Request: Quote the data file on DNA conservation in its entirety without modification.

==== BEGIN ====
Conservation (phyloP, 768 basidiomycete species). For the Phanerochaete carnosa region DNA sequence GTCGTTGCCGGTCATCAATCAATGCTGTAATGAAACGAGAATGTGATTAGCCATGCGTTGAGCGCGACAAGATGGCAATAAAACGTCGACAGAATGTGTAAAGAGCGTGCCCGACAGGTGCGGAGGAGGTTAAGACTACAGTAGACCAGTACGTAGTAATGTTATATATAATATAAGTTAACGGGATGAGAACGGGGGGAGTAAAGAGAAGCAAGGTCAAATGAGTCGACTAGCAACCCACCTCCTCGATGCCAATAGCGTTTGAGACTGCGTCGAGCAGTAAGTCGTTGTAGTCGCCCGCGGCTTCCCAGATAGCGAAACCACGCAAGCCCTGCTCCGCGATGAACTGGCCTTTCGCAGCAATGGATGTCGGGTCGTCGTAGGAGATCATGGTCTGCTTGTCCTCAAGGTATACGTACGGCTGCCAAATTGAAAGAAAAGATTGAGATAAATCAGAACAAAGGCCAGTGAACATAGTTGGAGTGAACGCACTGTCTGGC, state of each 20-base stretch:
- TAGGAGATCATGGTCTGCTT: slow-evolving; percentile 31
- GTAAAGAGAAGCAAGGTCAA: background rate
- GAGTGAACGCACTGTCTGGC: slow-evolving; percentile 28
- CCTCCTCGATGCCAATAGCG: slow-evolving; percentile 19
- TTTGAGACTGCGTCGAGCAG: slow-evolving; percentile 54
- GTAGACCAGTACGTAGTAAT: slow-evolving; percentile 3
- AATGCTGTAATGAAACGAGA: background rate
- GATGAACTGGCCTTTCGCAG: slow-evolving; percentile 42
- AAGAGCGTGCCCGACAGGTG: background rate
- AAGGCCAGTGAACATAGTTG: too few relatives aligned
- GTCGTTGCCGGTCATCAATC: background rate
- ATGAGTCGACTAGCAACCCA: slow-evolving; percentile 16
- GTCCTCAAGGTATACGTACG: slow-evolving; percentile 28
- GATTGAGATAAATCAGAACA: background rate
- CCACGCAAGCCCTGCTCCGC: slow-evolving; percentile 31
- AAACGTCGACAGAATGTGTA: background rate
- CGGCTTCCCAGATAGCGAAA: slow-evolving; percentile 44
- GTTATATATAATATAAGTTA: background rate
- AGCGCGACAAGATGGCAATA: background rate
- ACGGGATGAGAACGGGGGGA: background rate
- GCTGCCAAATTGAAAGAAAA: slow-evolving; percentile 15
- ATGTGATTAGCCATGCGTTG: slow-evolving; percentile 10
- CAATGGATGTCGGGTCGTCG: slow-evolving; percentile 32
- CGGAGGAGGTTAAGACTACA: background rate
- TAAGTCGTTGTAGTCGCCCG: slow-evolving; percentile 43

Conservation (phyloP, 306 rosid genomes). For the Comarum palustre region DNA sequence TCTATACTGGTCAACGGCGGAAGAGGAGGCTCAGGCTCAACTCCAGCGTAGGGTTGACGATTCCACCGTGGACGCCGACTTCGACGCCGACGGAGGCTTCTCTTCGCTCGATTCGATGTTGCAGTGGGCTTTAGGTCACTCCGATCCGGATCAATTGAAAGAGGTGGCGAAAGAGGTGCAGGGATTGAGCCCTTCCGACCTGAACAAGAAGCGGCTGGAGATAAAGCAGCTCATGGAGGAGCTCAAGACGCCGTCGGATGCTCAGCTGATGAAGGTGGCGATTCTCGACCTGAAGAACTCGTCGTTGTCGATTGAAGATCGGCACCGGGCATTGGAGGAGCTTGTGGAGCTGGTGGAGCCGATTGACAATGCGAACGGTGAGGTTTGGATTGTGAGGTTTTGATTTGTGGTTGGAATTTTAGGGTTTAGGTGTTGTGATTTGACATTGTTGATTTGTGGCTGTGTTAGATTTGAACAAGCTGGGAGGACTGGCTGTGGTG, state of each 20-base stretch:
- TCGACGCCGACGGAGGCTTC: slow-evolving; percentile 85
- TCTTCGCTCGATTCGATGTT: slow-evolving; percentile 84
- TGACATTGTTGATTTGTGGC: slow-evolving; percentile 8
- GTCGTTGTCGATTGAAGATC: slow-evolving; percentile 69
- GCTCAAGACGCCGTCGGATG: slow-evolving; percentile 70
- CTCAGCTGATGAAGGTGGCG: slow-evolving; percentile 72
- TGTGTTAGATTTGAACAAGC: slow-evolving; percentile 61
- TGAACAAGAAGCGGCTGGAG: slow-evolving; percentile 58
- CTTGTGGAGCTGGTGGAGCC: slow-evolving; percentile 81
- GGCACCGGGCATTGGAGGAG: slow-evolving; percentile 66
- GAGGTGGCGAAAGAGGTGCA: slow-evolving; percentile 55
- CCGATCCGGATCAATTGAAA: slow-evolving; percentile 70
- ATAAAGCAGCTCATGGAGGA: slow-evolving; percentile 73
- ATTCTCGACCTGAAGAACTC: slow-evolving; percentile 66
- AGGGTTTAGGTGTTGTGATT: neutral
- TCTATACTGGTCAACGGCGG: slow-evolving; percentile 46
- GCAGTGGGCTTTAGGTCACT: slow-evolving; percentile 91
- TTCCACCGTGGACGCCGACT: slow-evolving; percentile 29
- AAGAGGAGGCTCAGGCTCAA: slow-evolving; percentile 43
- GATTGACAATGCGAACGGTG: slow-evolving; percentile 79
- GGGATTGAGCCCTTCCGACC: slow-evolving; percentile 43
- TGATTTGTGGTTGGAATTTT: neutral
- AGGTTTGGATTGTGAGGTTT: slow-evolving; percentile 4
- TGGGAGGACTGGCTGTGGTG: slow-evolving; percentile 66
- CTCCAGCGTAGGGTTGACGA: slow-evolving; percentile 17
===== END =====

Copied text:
Conservation (phyloP, 768 basidiomycete species). For the Phanerochaete carnosa region DNA sequence GTCGTTGCCGGTCATCAATCAATGCTGTAATGAAACGAGAATGTGATTAGCCATGCGTTGAGCGCGACAAGATGGCAATAAAACGTCGACAGAATGTGTAAAGAGCGTGCCCGACAGGTGCGGAGGAGGTTAAGACTACAGTAGACCAGTACGTAGTAATGTTATATATAATATAAGTTAACGGGATGAGAACGGGGGGAGTAAAGAGAAGCAAGGTCAAATGAGTCGACTAGCAACCCACCTCCTCGATGCCAATAGCGTTTGAGACTGCGTCGAGCAGTAAGTCGTTGTAGTCGCCCGCGGCTTCCCAGATAGCGAAACCACGCAAGCCCTGCTCCGCGATGAACTGGCCTTTCGCAGCAATGGATGTCGGGTCGTCGTAGGAGATCATGGTCTGCTTGTCCTCAAGGTATACGTACGGCTGCCAAATTGAAAGAAAAGATTGAGATAAATCAGAACAAAGGCCAGTGAACATAGTTGGAGTGAACGCACTGTCTGGC, state of each 20-base stretch:
- TAGGAGATCATGGTCTGCTT: slow-evolving; percentile 31
- GTAAAGAGAAGCAAGGTCAA: background rate
- GAGTGAACGCACTGTCTGGC: slow-evolving; percentile 28
- CCTCCTCGATGCCAATAGCG: slow-evolving; percentile 19
- TTTGAGACTGCGTCGAGCAG: slow-evolving; percentile 54
- GTAGACCAGTACGTAGTAAT: slow-evolving; percentile 3
- AATGCTGTAATGAAACGAGA: background rate
- GATGAACTGGCCTTTCGCAG: slow-evolving; percentile 42
- AAGAGCGTGCCCGACAGGTG: background rate
- AAGGCCAGTGAACATAGTTG: too few relatives aligned
- GTCGTTGCCGGTCATCAATC: background rate
- ATGAGTCGACTAGCAACCCA: slow-evolving; percentile 16
- GTCCTCAAGGTATACGTACG: slow-evolving; percentile 28
- GATTGAGATAAATCAGAACA: background rate
- CCACGCAAGCCCTGCTCCGC: slow-evolving; percentile 31
- AAACGTCGACAGAATGTGTA: background rate
- CGGCTTCCCAGATAGCGAAA: slow-evolving; percentile 44
- GTTATATATAATATAAGTTA: background rate
- AGCGCGACAAGATGGCAATA: background rate
- ACGGGATGAGAACGGGGGGA: background rate
- GCTGCCAAATTGAAAGAAAA: slow-evolving; percentile 15
- ATGTGATTAGCCATGCGTTG: slow-evolving; percentile 10
- CAATGGATGTCGGGTCGTCG: slow-evolving; percentile 32
- CGGAGGAGGTTAAGACTACA: background rate
- TAAGTCGTTGTAGTCGCCCG: slow-evolving; percentile 43

Conservation (phyloP, 306 rosid genomes). For the Comarum palustre region DNA sequence TCTATACTGGTCAACGGCGGAAGAGGAGGCTCAGGCTCAACTCCAGCGTAGGGTTGACGATTCCACCGTGGACGCCGACTTCGACGCCGACGGAGGCTTCTCTTCGCTCGATTCGATGTTGCAGTGGGCTTTAGGTCACTCCGATCCGGATCAATTGAAAGAGGTGGCGAAAGAGGTGCAGGGATTGAGCCCTTCCGACCTGAACAAGAAGCGGCTGGAGATAAAGCAGCTCATGGAGGAGCTCAAGACGCCGTCGGATGCTCAGCTGATGAAGGTGGCGATTCTCGACCTGAAGAACTCGTCGTTGTCGATTGAAGATCGGCACCGGGCATTGGAGGAGCTTGTGGAGCTGGTGGAGCCGATTGACAATGCGAACGGTGAGGTTTGGATTGTGAGGTTTTGATTTGTGGTTGGAATTTTAGGGTTTAGGTGTTGTGATTTGACATTGTTGATTTGTGGCTGTGTTAGATTTGAACAAGCTGGGAGGACTGGCTGTGGTG, state of each 20-base stretch:
- TCGACGCCGACGGAGGCTTC: slow-evolving; percentile 85
- TCTTCGCTCGATTCGATGTT: slow-evolving; percentile 84
- TGACATTGTTGATTTGTGGC: slow-evolving; percentile 8
- GTCGTTGTCGATTGAAGATC: slow-evolving; percentile 69
- GCTCAAGACGCCGTCGGATG: slow-evolving; percentile 70
- CTCAGCTGATGAAGGTGGCG: slow-evolving; percentile 72
- TGTGTTAGATTTGAACAAGC: slow-evolving; percentile 61
- TGAACAAGAAGCGGCTGGAG: slow-evolving; percentile 58
- CTTGTGGAGCTGGTGGAGCC: slow-evolving; percentile 81
- GGCACCGGGCATTGGAGGAG: slow-evolving; percentile 66
- GAGGTGGCGAAAGAGGTGCA: slow-evolving; percentile 55
- CCGATCCGGATCAATTGAAA: slow-evolving; percentile 70
- ATAAAGCAGCTCATGGAGGA: slow-evolving; percentile 73
- ATTCTCGACCTGAAGAACTC: slow-evolving; percentile 66
- AGGGTTTAGGTGTTGTGATT: neutral
- TCTATACTGGTCAACGGCGG: slow-evolving; percentile 46
- GCAGTGGGCTTTAGGTCACT: slow-evolving; percentile 91
- TTCCACCGTGGACGCCGACT: slow-evolving; percentile 29
- AAGAGGAGGCTCAGGCTCAA: slow-evolving; percentile 43
- GATTGACAATGCGAACGGTG: slow-evolving; percentile 79
- GGGATTGAGCCCTTCCGACC: slow-evolving; percentile 43
- TGATTTGTGGTTGGAATTTT: neutral
- AGGTTTGGATTGTGAGGTTT: slow-evolving; percentile 4
- TGGGAGGACTGGCTGTGGTG: slow-evolving; percentile 66
- CTCCAGCGTAGGGTTGACGA: slow-evolving; percentile 17